DeLillo, Don

Tagged: Author

(1936-    ) US author, active from about 1960, though he has never collected his early fiction; after the publication of his first novel, Americana (1970), he very rapidly established a reputation for brilliance and seriousness, and for an unrelentingly adventurous Equipoise in subject matter and shape of story (see also Fabulation); as a Mainstream Writer of SF he has demonstrated an unusual (and increasing) ease with genre modellings. Several of his earlier novels – like Great Jones Street (1973) – subject their protagonists to sf-like revelations of the nature of reality through psychotropic Drugs and devices; and the game of terror played in The Names (1982) smacks of Oulipo. His fourth novel, Ratner's Star (1976), which is sf, examines the personal and cognitive cruces surrounding the decipherment of a message from the star of the title, subjecting this sf material to a formidable array of contemporary intellectual procedures, while presenting its numerous characters as in-depth portraits of the fundamental obsessions at the heart of contemporary US intellectual life. The book stands as a model (a rather humbling one for Genre SF) of the extraordinary complexity of response that any genuine message from the stars (see First Contact) would necessarily elicit. Later novels whose range of implication transcends any simple mimetic import include the doom-suffused but hilarious White Noise (1985), in which an "airborne toxic event" – a Pollution Disaster whose consequences radiate unexpectedly through the text – conflates with the introduction of a Drug intended to render Americans indifferent to the reality of death, everything generating a sense that the world has lost its inherent substance, that the white noise of death irretrievably irradiates the supermarkets and malls and environs; Libra (1988), a fantasticated rendering of the assassination of John F Kennedy; and Underworld (1997) where a surreally intense rendering of the cultural implications of Baseball evokes though it does not literally enter the fantastic.

In Cosmopolis (2003) a billionaire money manager about to lose everything travels by limousine across 47th Street in Manhattan (see New York) in order to get a haircut; the journey comprises a highly charged mapping of the kind of City that we will inhabit from now on, intensifying this vision into genuine Fantastika through the use of two Time Distortions: the daylong passage of the limousine telescopes the whole of the meaning of the protagonist's life into that day, in a conscious evocation of James Joyce's Ulysses (1922); and partway through he observes that on his Computer spycam – in an uncanny anticipation of the Singularity, when the realities humans can perceive may be described as obedient to instructions – his movements are happening instants before they do in what remains of real life. This novel was filmed by David Cronenberg as Cosmopolis (2012). Of the exceedingly various tales from 1979 on assembled in The Angel Esmeralda: Nine Stories (coll 2011), of particular sf interest is "Human Moments in World War Three" (July 1983 Esquire) (see World War Three), which is set in an orbiting satellite as the astronauts aboard gather information about the fate of the planet. Falling Man (2007) and Point Omega (2010), though neither are explicitly fantastic, present the twenty-first century world as a metaphysical vacancy: the falling man in the first of these falls off the Twin Towers into exactly a vacancy; and the heart of the protagonist is a cenotaph. Zero K (2016) hovers ominously and explicitly in a world permeated by science-fictional Memes and postures, centring on a mysterious research Asian Keep called the Convergence, where the usual solipsistic Libertarian SF techno-utopianism wars against an Eschatological sense that the planet has entered endzone; in the course of this, Cybernetics is applied to the creation of Cyborgs who, via Cryonic suspension and other devices, are intended to become our Posthuman inheritors: "Everybody", as the Zero K's opening sentence states, "wants to own the end of the world." The tale marks Delillo's continued exposure to the edge of things, as the most significant author of his generation not conventionally associated with Fantastika to continue, along with Thomas Pynchon, to recognize the new century. [JC]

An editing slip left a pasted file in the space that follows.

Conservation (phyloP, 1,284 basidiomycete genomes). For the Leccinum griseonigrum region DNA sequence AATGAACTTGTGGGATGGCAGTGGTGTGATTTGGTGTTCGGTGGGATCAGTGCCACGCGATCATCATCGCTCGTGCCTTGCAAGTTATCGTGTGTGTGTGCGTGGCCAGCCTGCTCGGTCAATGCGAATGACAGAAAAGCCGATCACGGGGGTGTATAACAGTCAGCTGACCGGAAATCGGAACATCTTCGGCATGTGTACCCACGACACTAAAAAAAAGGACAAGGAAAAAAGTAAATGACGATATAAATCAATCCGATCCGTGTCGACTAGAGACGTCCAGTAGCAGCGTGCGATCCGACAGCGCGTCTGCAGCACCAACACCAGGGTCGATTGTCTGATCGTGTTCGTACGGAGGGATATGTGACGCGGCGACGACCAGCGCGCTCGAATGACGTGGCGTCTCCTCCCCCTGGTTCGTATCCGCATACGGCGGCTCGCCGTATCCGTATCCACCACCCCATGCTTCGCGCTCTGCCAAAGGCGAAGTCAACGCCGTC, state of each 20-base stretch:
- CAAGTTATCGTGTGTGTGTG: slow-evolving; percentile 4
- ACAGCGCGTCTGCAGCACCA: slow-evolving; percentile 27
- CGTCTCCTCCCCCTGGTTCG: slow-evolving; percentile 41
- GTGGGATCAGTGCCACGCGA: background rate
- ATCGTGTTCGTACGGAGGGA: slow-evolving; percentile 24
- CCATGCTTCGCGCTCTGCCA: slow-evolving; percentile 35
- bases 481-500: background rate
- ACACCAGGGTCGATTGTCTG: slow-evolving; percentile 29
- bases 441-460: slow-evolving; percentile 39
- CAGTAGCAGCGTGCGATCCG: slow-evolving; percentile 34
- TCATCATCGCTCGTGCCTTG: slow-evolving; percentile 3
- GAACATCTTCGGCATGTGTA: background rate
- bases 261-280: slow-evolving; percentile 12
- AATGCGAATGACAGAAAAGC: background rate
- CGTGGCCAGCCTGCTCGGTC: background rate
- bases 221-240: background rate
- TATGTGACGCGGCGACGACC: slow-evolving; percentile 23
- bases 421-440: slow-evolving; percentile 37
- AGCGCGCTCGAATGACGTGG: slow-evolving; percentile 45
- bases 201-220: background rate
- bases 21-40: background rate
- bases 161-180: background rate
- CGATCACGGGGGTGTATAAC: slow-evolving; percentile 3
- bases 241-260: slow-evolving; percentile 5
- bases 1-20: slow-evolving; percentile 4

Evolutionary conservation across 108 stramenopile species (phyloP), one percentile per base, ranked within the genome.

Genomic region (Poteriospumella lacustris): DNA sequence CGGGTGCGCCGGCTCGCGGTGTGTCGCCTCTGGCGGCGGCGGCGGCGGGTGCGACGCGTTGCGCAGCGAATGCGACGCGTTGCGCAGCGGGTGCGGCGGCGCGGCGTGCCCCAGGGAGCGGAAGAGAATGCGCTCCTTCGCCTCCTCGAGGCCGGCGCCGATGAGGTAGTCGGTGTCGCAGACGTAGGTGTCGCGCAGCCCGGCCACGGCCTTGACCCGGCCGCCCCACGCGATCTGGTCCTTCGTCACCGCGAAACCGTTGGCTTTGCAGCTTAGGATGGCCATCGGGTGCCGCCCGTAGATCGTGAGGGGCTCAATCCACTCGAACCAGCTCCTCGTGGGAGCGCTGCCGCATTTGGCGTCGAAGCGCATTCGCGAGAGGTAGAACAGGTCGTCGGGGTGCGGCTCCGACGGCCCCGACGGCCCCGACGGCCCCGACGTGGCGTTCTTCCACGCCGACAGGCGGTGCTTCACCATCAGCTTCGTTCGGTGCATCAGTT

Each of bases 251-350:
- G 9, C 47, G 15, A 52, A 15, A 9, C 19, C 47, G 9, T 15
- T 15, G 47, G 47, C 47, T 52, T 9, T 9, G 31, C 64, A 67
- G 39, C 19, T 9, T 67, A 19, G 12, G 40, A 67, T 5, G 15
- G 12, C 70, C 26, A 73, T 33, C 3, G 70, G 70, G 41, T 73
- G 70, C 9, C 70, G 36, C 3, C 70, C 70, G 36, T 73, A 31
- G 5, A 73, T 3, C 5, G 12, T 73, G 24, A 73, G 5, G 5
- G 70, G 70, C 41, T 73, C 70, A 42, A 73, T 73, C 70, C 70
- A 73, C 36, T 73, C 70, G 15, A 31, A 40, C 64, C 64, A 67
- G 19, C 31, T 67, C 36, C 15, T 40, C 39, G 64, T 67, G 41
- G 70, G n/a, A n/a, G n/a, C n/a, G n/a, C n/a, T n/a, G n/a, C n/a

Donald Richard DeLillo

born New York: 20 November 1936

died

works

collections, plays, stories

about the author

  • Frank Lentricchia, editor. Introducing Don DeLillo (Durham, North Carolina: Duke University Press, 1991) [nonfiction: anth: hb/nonpictorial]

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